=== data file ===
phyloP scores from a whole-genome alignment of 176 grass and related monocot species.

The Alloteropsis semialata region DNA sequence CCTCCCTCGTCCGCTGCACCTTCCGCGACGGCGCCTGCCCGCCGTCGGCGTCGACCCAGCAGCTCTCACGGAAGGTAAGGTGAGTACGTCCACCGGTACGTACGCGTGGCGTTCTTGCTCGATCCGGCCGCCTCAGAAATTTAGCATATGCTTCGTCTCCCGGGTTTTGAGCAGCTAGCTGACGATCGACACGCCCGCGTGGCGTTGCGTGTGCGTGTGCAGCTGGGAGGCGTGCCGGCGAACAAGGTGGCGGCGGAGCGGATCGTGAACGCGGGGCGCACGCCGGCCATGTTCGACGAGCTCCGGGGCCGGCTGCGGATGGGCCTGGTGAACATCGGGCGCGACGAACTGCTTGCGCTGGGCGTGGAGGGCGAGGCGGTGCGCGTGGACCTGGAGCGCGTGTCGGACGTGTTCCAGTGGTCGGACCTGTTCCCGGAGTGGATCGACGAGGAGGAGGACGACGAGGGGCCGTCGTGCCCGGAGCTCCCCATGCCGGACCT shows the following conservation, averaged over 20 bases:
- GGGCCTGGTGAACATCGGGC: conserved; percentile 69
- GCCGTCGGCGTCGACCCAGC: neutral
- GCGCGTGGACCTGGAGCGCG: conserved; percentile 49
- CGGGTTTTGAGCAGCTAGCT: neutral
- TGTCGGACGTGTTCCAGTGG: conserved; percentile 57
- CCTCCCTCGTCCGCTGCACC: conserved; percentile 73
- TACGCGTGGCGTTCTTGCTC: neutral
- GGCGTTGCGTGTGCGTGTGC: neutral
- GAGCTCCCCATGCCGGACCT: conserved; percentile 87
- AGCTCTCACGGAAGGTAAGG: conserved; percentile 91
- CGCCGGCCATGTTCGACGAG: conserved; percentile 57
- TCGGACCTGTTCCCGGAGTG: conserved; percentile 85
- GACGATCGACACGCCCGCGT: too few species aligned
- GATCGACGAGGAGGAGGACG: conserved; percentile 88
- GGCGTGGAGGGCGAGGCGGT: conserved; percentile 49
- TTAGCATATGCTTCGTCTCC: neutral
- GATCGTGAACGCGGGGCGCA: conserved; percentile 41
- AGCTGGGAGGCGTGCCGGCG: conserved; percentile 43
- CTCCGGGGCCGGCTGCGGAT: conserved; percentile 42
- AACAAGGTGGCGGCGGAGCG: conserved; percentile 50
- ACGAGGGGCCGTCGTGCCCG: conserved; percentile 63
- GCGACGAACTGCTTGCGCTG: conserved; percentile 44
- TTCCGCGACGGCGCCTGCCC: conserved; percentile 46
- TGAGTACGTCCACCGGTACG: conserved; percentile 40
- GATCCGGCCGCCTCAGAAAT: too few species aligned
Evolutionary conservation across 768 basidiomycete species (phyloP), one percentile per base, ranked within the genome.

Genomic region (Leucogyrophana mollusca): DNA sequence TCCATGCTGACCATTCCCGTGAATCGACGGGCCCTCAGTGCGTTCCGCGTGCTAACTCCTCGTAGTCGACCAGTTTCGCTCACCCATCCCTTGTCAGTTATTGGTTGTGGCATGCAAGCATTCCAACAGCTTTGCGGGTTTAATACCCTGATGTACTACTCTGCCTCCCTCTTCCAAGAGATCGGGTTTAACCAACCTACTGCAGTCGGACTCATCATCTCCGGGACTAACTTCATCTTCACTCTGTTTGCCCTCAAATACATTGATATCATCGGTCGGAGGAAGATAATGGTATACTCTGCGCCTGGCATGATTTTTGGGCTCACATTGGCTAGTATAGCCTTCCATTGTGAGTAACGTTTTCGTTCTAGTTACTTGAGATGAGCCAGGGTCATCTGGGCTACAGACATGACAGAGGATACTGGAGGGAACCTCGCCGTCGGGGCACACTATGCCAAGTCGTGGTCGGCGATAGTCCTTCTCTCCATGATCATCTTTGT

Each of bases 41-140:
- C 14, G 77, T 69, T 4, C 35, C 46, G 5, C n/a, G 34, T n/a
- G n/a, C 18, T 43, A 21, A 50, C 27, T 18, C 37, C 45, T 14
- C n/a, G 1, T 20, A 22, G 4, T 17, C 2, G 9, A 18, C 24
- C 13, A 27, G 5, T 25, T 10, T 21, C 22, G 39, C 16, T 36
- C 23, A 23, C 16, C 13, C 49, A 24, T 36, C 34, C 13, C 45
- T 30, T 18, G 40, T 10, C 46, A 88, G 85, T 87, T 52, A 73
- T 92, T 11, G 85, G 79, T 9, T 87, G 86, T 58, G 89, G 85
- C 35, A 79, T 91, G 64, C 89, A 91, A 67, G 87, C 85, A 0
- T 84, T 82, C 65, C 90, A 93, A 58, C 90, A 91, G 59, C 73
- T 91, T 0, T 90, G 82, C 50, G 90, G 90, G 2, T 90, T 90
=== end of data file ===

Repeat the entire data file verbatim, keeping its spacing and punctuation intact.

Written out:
phyloP scores from a whole-genome alignment of 176 grass and related monocot species.

The Alloteropsis semialata region DNA sequence CCTCCCTCGTCCGCTGCACCTTCCGCGACGGCGCCTGCCCGCCGTCGGCGTCGACCCAGCAGCTCTCACGGAAGGTAAGGTGAGTACGTCCACCGGTACGTACGCGTGGCGTTCTTGCTCGATCCGGCCGCCTCAGAAATTTAGCATATGCTTCGTCTCCCGGGTTTTGAGCAGCTAGCTGACGATCGACACGCCCGCGTGGCGTTGCGTGTGCGTGTGCAGCTGGGAGGCGTGCCGGCGAACAAGGTGGCGGCGGAGCGGATCGTGAACGCGGGGCGCACGCCGGCCATGTTCGACGAGCTCCGGGGCCGGCTGCGGATGGGCCTGGTGAACATCGGGCGCGACGAACTGCTTGCGCTGGGCGTGGAGGGCGAGGCGGTGCGCGTGGACCTGGAGCGCGTGTCGGACGTGTTCCAGTGGTCGGACCTGTTCCCGGAGTGGATCGACGAGGAGGAGGACGACGAGGGGCCGTCGTGCCCGGAGCTCCCCATGCCGGACCT shows the following conservation, averaged over 20 bases:
- GGGCCTGGTGAACATCGGGC: conserved; percentile 69
- GCCGTCGGCGTCGACCCAGC: neutral
- GCGCGTGGACCTGGAGCGCG: conserved; percentile 49
- CGGGTTTTGAGCAGCTAGCT: neutral
- TGTCGGACGTGTTCCAGTGG: conserved; percentile 57
- CCTCCCTCGTCCGCTGCACC: conserved; percentile 73
- TACGCGTGGCGTTCTTGCTC: neutral
- GGCGTTGCGTGTGCGTGTGC: neutral
- GAGCTCCCCATGCCGGACCT: conserved; percentile 87
- AGCTCTCACGGAAGGTAAGG: conserved; percentile 91
- CGCCGGCCATGTTCGACGAG: conserved; percentile 57
- TCGGACCTGTTCCCGGAGTG: conserved; percentile 85
- GACGATCGACACGCCCGCGT: too few species aligned
- GATCGACGAGGAGGAGGACG: conserved; percentile 88
- GGCGTGGAGGGCGAGGCGGT: conserved; percentile 49
- TTAGCATATGCTTCGTCTCC: neutral
- GATCGTGAACGCGGGGCGCA: conserved; percentile 41
- AGCTGGGAGGCGTGCCGGCG: conserved; percentile 43
- CTCCGGGGCCGGCTGCGGAT: conserved; percentile 42
- AACAAGGTGGCGGCGGAGCG: conserved; percentile 50
- ACGAGGGGCCGTCGTGCCCG: conserved; percentile 63
- GCGACGAACTGCTTGCGCTG: conserved; percentile 44
- TTCCGCGACGGCGCCTGCCC: conserved; percentile 46
- TGAGTACGTCCACCGGTACG: conserved; percentile 40
- GATCCGGCCGCCTCAGAAAT: too few species aligned
Evolutionary conservation across 768 basidiomycete species (phyloP), one percentile per base, ranked within the genome.

Genomic region (Leucogyrophana mollusca): DNA sequence TCCATGCTGACCATTCCCGTGAATCGACGGGCCCTCAGTGCGTTCCGCGTGCTAACTCCTCGTAGTCGACCAGTTTCGCTCACCCATCCCTTGTCAGTTATTGGTTGTGGCATGCAAGCATTCCAACAGCTTTGCGGGTTTAATACCCTGATGTACTACTCTGCCTCCCTCTTCCAAGAGATCGGGTTTAACCAACCTACTGCAGTCGGACTCATCATCTCCGGGACTAACTTCATCTTCACTCTGTTTGCCCTCAAATACATTGATATCATCGGTCGGAGGAAGATAATGGTATACTCTGCGCCTGGCATGATTTTTGGGCTCACATTGGCTAGTATAGCCTTCCATTGTGAGTAACGTTTTCGTTCTAGTTACTTGAGATGAGCCAGGGTCATCTGGGCTACAGACATGACAGAGGATACTGGAGGGAACCTCGCCGTCGGGGCACACTATGCCAAGTCGTGGTCGGCGATAGTCCTTCTCTCCATGATCATCTTTGT

Each of bases 41-140:
- C 14, G 77, T 69, T 4, C 35, C 46, G 5, C n/a, G 34, T n/a
- G n/a, C 18, T 43, A 21, A 50, C 27, T 18, C 37, C 45, T 14
- C n/a, G 1, T 20, A 22, G 4, T 17, C 2, G 9, A 18, C 24
- C 13, A 27, G 5, T 25, T 10, T 21, C 22, G 39, C 16, T 36
- C 23, A 23, C 16, C 13, C 49, A 24, T 36, C 34, C 13, C 45
- T 30, T 18, G 40, T 10, C 46, A 88, G 85, T 87, T 52, A 73
- T 92, T 11, G 85, G 79, T 9, T 87, G 86, T 58, G 89, G 85
- C 35, A 79, T 91, G 64, C 89, A 91, A 67, G 87, C 85, A 0
- T 84, T 82, C 65, C 90, A 93, A 58, C 90, A 91, G 59, C 73
- T 91, T 0, T 90, G 82, C 50, G 90, G 90, G 2, T 90, T 90